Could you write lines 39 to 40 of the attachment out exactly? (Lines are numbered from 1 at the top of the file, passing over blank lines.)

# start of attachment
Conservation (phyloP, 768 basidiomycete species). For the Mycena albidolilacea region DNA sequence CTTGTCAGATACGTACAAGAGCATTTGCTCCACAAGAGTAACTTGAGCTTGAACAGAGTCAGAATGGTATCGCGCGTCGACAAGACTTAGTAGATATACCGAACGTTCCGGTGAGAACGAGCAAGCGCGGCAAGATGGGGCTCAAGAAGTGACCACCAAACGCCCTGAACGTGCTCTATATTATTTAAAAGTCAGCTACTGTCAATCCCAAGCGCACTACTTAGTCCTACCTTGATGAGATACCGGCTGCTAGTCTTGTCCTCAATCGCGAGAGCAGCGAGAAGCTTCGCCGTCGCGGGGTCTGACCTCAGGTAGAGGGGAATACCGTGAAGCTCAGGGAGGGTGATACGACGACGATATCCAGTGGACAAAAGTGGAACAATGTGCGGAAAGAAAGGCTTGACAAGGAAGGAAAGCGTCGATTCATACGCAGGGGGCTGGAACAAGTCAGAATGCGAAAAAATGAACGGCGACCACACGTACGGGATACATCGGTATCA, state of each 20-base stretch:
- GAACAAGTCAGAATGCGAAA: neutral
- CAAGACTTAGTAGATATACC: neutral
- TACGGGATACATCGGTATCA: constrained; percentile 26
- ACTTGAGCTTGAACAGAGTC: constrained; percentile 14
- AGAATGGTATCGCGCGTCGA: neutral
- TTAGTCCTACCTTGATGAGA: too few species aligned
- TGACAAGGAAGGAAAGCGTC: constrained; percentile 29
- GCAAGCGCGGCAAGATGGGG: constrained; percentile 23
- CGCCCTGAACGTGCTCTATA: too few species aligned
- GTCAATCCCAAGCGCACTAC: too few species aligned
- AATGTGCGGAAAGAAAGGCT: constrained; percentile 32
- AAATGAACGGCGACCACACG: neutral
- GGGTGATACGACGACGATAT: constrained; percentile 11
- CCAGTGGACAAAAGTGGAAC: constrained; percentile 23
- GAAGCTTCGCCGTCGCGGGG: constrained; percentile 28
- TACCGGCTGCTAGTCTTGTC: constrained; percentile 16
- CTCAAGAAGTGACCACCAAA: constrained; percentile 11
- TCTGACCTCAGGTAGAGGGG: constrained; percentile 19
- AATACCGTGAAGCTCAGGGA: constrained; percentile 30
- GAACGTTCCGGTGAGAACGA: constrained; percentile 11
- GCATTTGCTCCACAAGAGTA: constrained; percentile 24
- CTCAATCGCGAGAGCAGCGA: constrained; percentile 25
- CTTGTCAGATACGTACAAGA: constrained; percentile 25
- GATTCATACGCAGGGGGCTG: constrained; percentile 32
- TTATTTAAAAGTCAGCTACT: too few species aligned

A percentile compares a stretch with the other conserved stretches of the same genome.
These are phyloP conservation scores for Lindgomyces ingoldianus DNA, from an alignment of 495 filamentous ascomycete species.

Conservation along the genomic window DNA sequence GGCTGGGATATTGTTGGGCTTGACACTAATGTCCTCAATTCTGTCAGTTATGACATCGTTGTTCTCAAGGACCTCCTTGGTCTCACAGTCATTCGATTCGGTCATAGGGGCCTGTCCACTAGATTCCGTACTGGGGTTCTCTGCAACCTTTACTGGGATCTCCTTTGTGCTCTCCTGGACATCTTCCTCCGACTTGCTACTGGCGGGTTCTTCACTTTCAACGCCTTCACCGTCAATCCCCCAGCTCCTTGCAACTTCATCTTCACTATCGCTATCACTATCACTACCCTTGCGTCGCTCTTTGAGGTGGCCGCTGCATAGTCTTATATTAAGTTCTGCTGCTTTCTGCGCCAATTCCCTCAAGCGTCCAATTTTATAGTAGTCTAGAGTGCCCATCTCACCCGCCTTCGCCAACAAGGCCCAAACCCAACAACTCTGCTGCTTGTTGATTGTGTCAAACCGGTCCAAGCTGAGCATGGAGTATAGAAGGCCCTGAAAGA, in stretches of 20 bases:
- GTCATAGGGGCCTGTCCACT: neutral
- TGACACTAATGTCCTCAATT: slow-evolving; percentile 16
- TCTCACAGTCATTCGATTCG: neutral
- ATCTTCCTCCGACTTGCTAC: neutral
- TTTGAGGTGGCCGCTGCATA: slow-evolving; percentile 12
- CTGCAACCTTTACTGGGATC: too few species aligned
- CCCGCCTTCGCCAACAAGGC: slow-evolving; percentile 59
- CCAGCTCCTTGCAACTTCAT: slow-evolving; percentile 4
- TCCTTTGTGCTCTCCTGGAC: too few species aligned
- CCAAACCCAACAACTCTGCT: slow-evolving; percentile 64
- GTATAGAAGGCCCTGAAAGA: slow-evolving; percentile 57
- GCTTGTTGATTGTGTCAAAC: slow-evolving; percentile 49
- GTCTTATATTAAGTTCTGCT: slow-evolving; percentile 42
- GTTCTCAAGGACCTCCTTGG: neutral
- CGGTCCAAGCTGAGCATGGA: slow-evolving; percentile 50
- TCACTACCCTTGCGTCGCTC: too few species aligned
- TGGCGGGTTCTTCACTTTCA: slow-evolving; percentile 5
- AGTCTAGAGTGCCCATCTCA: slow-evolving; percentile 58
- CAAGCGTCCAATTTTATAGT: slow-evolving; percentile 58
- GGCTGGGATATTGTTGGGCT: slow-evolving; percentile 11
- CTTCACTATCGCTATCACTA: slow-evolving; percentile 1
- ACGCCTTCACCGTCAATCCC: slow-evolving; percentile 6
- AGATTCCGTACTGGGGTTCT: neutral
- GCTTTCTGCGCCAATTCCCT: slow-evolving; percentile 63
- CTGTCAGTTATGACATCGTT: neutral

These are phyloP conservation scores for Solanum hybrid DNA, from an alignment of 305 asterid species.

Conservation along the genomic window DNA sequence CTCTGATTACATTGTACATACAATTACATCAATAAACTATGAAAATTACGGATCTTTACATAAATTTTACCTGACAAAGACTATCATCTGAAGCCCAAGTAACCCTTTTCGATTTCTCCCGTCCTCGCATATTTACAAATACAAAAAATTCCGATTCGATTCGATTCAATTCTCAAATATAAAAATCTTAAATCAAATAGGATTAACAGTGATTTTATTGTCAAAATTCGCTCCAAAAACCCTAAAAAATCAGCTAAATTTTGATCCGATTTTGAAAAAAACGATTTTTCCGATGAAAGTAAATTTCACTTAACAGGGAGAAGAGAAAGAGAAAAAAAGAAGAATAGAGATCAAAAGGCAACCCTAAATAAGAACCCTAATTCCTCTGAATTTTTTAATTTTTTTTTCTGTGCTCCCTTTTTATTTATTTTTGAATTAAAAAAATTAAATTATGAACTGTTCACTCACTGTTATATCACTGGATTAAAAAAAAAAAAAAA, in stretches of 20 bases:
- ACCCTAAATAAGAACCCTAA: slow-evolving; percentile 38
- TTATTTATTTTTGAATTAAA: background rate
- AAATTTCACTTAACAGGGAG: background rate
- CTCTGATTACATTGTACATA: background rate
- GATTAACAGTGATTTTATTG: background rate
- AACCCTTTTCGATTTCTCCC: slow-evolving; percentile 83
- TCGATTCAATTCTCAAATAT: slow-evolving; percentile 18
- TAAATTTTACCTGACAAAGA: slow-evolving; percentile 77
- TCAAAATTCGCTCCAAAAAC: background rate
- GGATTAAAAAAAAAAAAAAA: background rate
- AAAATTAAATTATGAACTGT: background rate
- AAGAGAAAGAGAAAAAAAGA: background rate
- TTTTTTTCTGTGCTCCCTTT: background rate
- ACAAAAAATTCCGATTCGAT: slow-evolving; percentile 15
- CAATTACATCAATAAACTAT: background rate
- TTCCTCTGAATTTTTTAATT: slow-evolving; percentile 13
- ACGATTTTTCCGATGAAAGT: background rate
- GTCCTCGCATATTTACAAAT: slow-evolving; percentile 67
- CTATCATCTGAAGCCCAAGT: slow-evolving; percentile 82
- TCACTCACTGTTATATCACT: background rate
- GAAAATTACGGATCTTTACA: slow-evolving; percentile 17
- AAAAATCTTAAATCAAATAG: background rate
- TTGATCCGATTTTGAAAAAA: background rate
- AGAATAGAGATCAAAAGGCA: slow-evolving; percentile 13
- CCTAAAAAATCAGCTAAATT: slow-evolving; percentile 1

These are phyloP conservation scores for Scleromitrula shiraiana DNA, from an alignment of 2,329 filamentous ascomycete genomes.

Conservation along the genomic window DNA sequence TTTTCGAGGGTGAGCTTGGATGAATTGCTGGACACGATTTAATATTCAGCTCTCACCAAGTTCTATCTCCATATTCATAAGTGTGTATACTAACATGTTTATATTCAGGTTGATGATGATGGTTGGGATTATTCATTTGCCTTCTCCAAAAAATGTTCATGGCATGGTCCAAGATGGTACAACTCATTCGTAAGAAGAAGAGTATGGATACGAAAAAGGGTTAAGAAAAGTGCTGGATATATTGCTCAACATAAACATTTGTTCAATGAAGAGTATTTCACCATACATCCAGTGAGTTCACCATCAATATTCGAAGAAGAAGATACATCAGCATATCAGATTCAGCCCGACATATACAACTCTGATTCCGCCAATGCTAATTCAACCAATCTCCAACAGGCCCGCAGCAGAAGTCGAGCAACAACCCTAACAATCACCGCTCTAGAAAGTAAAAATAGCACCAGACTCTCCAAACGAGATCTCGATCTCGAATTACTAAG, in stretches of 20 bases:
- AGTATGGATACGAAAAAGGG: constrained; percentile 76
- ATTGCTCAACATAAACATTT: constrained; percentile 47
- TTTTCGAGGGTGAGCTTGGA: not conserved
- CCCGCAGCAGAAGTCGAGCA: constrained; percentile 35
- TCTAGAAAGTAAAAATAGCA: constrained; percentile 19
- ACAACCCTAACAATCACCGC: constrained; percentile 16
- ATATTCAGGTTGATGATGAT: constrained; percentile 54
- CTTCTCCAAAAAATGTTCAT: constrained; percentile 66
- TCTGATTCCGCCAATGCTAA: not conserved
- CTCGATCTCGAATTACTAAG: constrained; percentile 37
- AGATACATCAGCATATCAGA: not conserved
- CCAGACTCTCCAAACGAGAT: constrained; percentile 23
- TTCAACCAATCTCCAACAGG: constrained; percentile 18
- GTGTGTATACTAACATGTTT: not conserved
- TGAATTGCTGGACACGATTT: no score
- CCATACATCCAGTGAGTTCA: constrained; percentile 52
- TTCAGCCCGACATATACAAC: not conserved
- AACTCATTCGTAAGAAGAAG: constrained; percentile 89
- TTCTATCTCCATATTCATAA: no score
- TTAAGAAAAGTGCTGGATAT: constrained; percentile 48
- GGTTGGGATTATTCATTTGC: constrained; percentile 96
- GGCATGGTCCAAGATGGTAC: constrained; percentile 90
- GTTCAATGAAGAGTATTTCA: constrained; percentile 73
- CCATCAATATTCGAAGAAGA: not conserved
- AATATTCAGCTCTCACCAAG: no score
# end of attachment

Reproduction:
- CCAAACCCAACAACTCTGCT: slow-evolving; percentile 64
- GTATAGAAGGCCCTGAAAGA: slow-evolving; percentile 57